• The client—namely, a dataset—can then ask the TM to commit the writes. These are retrieved from the committing change sets structure. Since the committed change sets structure might have evolved since the last conflict check, another one is performed. If the transaction is in the excluded set, the commit will fail regardless of conflicts.
  • If the second conflict check finds no overlapping transactions, the transaction's write pointer is removed from the in-progress set, and it is placed in the committed change sets structure, along with the keys it has written to. The writes of this transaction will now be seen by all new transactions.
  • If something went wrong in one or other of the committing steps, we distinguish between normal and long-running transactions:
    • For a normal transaction, the cause could be that the transaction was found in the excluded set or that a conflict was detected. The client ensures rolling back the writes the transaction has made, and it then asks the TM to abort the transaction. This will remove the transaction's write pointer from either the in-progress set or the excluded set, and optionally from the committing change sets structure.
    • For a long-running transaction, the only possible cause is that a conflict was detected. Since it is assumed that the writes will not be rolled back by the client, the TM aborts the transaction by storing its write pointer into the excluded set. It is the only way to make other transactions exclude the writes performed by this transaction.

The committed change sets structure determines how fast conflict detections are performed. Fortunately, not all the committed writes need to be remembered; only those which may create a conflict with in-progress transactions. This is why only the writes committed after the start of the oldest, in-progress, not-long-running transaction are stored in this structure, and why transactions which participate in conflict detection must remain short in duration. The older they are, the bigger the committed change sets structure will be and the longer conflict detection will take.

When conflict detection takes longer, so does committing a transaction and the transaction stays longer in the in-progress set. The whole transaction system can become slow if such a situation occurs.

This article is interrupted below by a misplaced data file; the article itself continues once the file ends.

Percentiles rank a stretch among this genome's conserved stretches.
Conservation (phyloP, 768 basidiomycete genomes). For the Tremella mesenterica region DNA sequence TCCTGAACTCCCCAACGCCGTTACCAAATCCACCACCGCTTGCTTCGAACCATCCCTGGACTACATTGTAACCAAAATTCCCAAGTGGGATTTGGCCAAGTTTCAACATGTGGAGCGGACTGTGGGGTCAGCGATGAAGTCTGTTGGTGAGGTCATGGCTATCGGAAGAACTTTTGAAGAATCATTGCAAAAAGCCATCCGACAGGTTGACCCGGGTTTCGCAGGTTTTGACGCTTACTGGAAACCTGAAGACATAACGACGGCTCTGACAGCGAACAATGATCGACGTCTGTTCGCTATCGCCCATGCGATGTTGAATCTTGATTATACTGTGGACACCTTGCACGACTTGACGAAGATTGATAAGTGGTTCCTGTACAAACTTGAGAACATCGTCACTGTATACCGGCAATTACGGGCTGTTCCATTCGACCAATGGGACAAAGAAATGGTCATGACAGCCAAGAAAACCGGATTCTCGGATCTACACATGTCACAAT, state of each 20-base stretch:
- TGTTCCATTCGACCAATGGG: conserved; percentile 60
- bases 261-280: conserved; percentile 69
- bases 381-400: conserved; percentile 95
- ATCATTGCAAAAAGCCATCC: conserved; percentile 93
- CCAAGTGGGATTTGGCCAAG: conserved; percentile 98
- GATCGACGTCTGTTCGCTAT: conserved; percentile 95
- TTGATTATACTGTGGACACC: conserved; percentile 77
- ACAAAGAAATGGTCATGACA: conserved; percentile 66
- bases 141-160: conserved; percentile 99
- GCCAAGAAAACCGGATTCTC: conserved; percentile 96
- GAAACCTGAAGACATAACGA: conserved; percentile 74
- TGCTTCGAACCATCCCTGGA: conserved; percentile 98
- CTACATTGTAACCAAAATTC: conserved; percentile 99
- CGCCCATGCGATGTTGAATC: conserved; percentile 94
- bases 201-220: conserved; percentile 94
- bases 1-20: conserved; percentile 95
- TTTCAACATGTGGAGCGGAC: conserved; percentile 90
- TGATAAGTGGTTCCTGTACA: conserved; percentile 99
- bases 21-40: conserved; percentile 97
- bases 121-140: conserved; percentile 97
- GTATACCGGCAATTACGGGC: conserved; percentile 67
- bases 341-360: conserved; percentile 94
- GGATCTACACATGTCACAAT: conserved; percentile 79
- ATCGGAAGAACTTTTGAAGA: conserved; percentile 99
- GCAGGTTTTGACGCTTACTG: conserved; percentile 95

🔗Dumping the Transaction Manager

CDAP comes bundled with a script that allows you to dump the state of the internal transaction manager into a local file to allow further investigation. If your CDAP Instance tends to become slow, you can use this tool to detect the incriminating transactions. This script is called cdap debug transactions (on Windows, it is tx-debugger.bat).

To download a snapshot of the state of the TM of the CDAP, use the command:

$ cdap debug transactions view --host <name> [--save <filename>]
> tx-debugger.bat view --host <name> [--save <filename>]

where name is the host name of your CDAP instance, and the optional filename specifies where the snapshot should be saved. This command will print statistics about all the structures that define the state of the TM.

You can also load a snapshot that has already been saved locally with the command:

$ cdap debug transactions view --filename <filename>
> tx-debugger.bat view --filename <filename>

where filename specifies the location where the snapshot has been saved.

Here are options that you can use with the tx-debugger view commands:

  • Use the --ids option to print all the transaction write pointers that are stored in the different structures.
  • Use the --transaction <writePtr> option to specify the write pointer of a transaction you would like information on. If the transaction is found in the committing change sets or the committed change sets structures, this will print the keys where the transaction has performed writes.

While transactions don't inform you about the tasks that launched them—whether it was a flowlet, a MapReduce program, etc.—you can match the time they were started with the activity of your CDAP to track potential issues.

If you really know what you are doing and you spot a transaction in the in-progress set that should be in the excluded set, you can use this command to invalidate it:

$ cdap debug transactions invalidate --host <name> --transaction <writePtr>
> tx-debugger.bat invalidate --host <name> --transaction <writePtr>

Invalidating a transaction when we know for sure that its writes should be invalidated is useful, because those writes will then be removed from the concerned Tables.